Goodpasture Covered Bridge Crossing by David Putzier
Originally constructed in 1938, the 165-foot Goodpasture Bridge was restored in 1987. (Photo credit: Dave Putzier)

There’s a distinct charm to a covered bridge. The sound of rushing water echoes off the walls, sunlight slants in through the windows and the traditional Howe’s truss construction draws your eye to the pitched roof. Oregon once had 450 elegant wooden spans, many constructed after World War I, when steel was in short supply but wood plentiful. Today, only 50 of Oregon’s covered bridges remain — the largest concentration in the West. Twenty can be found in Lane County, scattered around the towns of Eugene, Springfield, Lowell and Cottage Grove. Many are on the National Register of Historic Places. Pick your own route to explore the bridges of Lane County. Bring your appetite for Oregon food and drink — and don’t forget your camera.

Eugene

Deadwood Bridge: Constructed in 1932 and restored in 1986, the bridge has a 105-foot span.

Lake Creek Bridge: Constructed in 1928 and rebuilt in 1984, the bridge is also known as the Nelson Bridge.

Wildcat Creek Bridge: Constructed in 1925 and restored in 1990, it is also known as the Austa Bridge.

Eat and drink: Enjoy breakfast, lunch or dinner at Marché, the progenitor of the Willamette Valley’s farm-to-table movement. Oregon’s craft-beer scene is also well represented in Eugene. Tip a pint at Ninkasi Brewing Company or Oakshire Brewing and grab a bite from one of the rotating food carts. At Falling Sky Brewing, order a tasty pizza to complement your beer.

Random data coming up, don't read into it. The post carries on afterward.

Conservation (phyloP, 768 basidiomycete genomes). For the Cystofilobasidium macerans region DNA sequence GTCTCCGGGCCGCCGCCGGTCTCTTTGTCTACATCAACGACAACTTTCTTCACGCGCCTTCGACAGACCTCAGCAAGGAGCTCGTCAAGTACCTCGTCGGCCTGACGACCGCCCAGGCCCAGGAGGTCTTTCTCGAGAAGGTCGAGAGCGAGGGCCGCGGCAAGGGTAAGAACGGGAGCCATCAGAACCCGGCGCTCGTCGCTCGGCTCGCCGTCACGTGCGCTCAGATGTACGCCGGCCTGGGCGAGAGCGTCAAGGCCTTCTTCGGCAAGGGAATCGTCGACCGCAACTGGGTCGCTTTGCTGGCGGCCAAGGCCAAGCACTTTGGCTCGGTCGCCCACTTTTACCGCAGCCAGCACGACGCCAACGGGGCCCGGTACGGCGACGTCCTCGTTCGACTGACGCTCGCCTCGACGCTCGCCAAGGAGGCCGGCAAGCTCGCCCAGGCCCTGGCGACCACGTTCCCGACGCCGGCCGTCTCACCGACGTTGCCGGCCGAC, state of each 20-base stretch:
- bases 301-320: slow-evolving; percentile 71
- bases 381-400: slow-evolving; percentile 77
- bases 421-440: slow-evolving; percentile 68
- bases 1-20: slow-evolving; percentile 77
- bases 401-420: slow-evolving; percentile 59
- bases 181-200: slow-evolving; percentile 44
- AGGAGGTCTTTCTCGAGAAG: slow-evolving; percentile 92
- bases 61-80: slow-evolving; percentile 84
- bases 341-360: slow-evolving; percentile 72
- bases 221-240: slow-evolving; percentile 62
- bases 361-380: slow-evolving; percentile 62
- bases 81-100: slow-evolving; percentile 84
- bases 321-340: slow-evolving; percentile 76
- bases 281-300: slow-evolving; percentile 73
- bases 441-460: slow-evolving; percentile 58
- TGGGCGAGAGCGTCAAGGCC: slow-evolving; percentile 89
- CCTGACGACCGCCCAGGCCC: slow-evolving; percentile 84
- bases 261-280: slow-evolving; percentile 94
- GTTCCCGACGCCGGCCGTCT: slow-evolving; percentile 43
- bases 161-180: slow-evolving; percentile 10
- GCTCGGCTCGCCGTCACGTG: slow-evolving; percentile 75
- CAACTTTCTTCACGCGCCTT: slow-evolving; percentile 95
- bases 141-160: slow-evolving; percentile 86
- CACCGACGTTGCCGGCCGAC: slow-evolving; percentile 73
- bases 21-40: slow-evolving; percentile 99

Cottage Grove

Charging station: Cottage Grove, Vintage Inn Restaurant, 1590 Gateway Blvd

Centennial Bridge: Constructed in 1987, the footbridge has an 84-foot span.

Chambers Bridge: Constructed in 1925 and recently restored, the bridge has a 78-foot span and is the only covered railroad bridge in Oregon.

Currin Bridge: Constructed in 1925 and restored in 1995, the bridge has a 105-foot span.

Mosby Creek Bridge: Constructed in 1920 and restored in 1990, the bridge has a 90-foot span.

Stewart Bridge: Constructed in 1930 and restored in 1996, the bridge has a 60-foot span.

Eat and drink: Visit Buster’s Main Street Cafe for savory eggs Benedict, stuffed French toast, biscuits and gravy and a range of sandwiches and burgers. For wine tasting or a romantic meal, visit King Estate Winery. Charge your electric vehicle at 1570 Gateway Boulevard.

 

Dorena

Dorena Bridge: Constructed in 1949 and restored in 1986, the bridge has a 105-foot span.

 

Dexter and Lowell

Pengra Bridge: Constructed in 1938 and restored in 1994, the bridge has a 126-foot span.

Unity Bridge: Constructed in 1936 and restored in 1994, the bridge has a 90-foot span.

Cannon Street Bridge: Constructed in 1988, the footbridge has a 20-foot span.

Lowell Bridge: Constructed in 1945, the bridge has a 165-foot span and is the widest covered bridge in the state at 24 feet.

Parvin Bridge: Constructed in 1921 and restored in 1986, the bridge has a 75-foot span.

Office Bridge: Constructed in 1944, the bridge has a 180-foot span and is the longest covered bridge in Oregon.